I'm a newbie too but I'd suggest going to and either going to the "which chicken? breed selection tool" or scroll all the way down to the "chicken breeds" link where you can learn all about the different breeds. It shows which ones are good layers, friendly, big, small, tolerate confinement well, etc.

    I researched breeds like a maniac before choosing ours. We got a Barred Rock, a Buff Orpington and an Easter Egger. We were also somewhat limited on what our feed store could supply us with - we had about 9 breeds to chose from and I wanted good layers that would also be very friendly and be okay with some confinement.

    If you think you want to eat the chickens, I'd make sure you either know you have that personality, or I'd get not-so-friendly chickens that you don't name. I didn't think I'd get attached to my little chicks, but at this point we're so close to them that I couldn't imagine eating them. I know if I was to get chickens for food, we would have raised them a lot differently.
  6. aidenbaby

    aidenbaby Chillin' With My Peeps

    Apr 10, 2009
    For your first question, you'll want to look at the different breeds and decide for yourself because sometimes it isn't just about egg laying. You want to take into account things like beauty and docility. Personally, with a smaller flock (I have 4 chicks), I ended up getting 2 Ameracauna's for eggs and 2 bantam D'Uccle's for looks. My Ameracauna's are much more docile right now than either of the D'Uccle's which are known for being easy to handle. I have no idea where to get poultry in your area but I found mine by looking up farm supply stores.

    In regards to your second question, I am only going to resort to artificial lighting in winter and it will be on a timer but most assuredly, it will not be 14 hours a day.

    As for your third questions, I think they will be fine if you take the coop to each new house. There are plans for smaller coops that are moveable. (I bought the City Biddy house plans and they can be built with wheels.) Also, when you are building a run that too can be built to be able to be moved or to come apart. My coop and run that I am building are going to be completely dismantleable (real word? I don't know). It isn't in the plans to do so but I wanted to be able to moved everything easily if/when we move in the future.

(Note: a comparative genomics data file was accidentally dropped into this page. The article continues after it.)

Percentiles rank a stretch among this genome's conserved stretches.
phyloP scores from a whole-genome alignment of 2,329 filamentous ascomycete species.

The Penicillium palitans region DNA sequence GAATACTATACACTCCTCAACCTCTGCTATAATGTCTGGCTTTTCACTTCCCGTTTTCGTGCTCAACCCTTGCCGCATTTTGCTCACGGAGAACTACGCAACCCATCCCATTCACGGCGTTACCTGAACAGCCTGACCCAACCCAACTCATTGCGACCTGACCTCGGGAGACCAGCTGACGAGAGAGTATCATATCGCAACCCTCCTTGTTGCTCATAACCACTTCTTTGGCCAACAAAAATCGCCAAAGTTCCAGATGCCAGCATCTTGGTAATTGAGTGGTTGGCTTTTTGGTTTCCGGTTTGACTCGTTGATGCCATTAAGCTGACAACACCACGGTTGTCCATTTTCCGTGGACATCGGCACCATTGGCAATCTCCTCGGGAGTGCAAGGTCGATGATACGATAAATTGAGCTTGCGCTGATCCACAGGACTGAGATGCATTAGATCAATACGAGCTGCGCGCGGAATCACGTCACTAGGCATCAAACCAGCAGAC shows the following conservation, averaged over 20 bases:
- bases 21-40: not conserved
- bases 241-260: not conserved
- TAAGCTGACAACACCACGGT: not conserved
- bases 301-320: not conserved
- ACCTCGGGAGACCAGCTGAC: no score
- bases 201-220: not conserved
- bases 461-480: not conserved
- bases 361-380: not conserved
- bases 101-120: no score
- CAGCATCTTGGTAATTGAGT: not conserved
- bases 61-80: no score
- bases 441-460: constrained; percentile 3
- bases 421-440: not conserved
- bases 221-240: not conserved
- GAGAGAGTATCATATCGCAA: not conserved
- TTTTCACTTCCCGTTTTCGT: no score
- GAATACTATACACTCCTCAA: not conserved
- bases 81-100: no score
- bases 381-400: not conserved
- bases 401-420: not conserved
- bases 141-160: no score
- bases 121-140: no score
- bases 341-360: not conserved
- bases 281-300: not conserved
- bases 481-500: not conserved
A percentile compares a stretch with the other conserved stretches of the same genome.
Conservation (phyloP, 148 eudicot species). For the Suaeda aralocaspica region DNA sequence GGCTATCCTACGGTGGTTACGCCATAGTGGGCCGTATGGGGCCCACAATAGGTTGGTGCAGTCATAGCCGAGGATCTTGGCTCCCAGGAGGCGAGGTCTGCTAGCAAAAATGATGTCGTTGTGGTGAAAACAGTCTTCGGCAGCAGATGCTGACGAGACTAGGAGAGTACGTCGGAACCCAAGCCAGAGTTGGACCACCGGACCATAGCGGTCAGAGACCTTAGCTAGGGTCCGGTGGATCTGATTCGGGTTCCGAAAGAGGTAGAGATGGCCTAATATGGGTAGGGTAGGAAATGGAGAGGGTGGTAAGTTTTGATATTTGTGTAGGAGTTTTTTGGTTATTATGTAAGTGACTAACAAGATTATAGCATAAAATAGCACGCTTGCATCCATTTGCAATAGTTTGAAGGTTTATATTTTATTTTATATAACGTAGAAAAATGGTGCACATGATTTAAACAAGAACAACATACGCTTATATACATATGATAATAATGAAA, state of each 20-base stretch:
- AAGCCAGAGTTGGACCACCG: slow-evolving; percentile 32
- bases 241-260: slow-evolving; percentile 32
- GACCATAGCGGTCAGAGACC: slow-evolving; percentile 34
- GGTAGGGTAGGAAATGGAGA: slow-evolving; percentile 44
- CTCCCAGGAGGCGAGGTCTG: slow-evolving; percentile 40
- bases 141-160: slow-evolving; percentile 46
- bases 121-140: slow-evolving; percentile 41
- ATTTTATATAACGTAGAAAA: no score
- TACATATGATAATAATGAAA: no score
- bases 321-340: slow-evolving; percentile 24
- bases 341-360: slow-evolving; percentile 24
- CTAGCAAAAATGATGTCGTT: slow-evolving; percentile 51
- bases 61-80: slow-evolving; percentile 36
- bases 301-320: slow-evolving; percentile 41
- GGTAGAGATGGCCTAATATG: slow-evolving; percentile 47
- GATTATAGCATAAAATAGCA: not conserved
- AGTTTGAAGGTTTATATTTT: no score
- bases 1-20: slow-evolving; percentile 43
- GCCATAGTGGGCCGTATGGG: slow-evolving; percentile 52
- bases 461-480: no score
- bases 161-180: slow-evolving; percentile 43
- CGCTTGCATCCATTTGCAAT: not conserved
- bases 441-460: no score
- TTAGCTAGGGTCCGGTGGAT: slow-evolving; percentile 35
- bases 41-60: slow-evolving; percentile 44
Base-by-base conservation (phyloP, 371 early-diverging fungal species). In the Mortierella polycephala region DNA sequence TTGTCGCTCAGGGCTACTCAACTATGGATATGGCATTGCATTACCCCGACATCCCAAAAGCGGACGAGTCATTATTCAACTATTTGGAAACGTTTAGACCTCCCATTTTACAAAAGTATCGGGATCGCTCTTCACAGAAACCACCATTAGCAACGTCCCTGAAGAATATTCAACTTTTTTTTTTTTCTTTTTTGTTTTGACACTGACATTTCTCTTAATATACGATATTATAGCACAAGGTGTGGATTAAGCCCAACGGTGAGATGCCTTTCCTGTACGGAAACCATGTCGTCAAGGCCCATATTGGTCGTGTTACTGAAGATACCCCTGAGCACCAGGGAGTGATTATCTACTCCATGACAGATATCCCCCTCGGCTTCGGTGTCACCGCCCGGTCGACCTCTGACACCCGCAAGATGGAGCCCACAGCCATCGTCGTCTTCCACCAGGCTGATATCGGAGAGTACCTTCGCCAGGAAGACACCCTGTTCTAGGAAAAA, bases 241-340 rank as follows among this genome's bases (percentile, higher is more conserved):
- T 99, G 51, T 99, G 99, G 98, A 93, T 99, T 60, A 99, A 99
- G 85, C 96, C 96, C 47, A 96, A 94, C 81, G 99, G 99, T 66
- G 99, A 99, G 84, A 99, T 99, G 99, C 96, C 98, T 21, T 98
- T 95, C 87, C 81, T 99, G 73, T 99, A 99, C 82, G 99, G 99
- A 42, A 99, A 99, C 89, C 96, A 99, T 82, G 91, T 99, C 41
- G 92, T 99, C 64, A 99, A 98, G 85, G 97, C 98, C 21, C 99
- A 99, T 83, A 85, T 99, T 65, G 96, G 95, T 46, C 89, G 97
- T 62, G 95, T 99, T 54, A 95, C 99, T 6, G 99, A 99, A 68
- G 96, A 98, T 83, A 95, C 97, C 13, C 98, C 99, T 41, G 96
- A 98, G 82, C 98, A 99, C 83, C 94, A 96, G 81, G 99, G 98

7. Garden Gal

    Garden Gal Chillin' With My Peeps

    Apr 11, 2009
    Quote:This is exactly what I've been thinking about... nice, pretty hens for my eggs and not so nice nor attractive for the ones we would eat. Any suggestions on the not so nice good ones to eat category? [​IMG]
  8. ksalvagno

    ksalvagno Chillin' With My Peeps

    Apr 13, 2009
    There is actually a chicken that Meyer Hatchery calls "white broilers." They are strictly a meat bird. I don't know what other places call them. Although I heard that an Amish man has a hard time parting with them because they can be friendly. They actually would jump up on his lap.

    You may want to get a catalog from a hatchery. Meyer Hatchery has good descriptions in their catalog so I assume the other hatcheries would as well.

    I'm getting my first 3 day old chicks tomorrow. Never had chickens before. I'm getting Golden Buffs (Golden Sex Link). I'm starting with these on the suggestion of the hatchery. They said that they can be very friendly and docile along with being easy keepers. I will see if that is true. We will keep them in our basement for the first few weeks to protect them from predators (mainly our barn cats).

    As far as a coop, we have decided to go with the Eglu from Omlet. It is a plastic chicken coop that is easy to clean and movable along with having an attached run. I had the hatchery explain all the pros and cons of all the different coops and had to assess what would work best for us. We have hawks and vultures in our area so we needed to protect the chickens but still wanted them to have "free range." My plan is to let them out in the yard when I can be out there with them but they can still eat bugs and grass in the run. I will say the biggest con is the price but we decided the price is worth the easy cleaning along with not needing to add pine shavings or straw for deep bedding.
  9. LauraM

    LauraM Out Of The Brooder

    Feb 7, 2009
    Everett, WA
    Hi! We are in Everett, WA. I just bought 4 chicks, they were 4 weeks old off CL, from a great guy who raises chickens and lives fairly close to Olympia. He was super helpful in picking out the hens, and he breeds quite a variety. They were ready to be outside and that was a huge plus. I think you will have to determine if they need light to lay on those dark winter days, I have heard both sides from people around here. Good luck! Our city code is 6 hens/ no roosters. If you look on Cl, you can find that ad, I think, there are a few reputable breeders around the South Sound area. It makes it easier to get a few hens and make sure they are actually hens.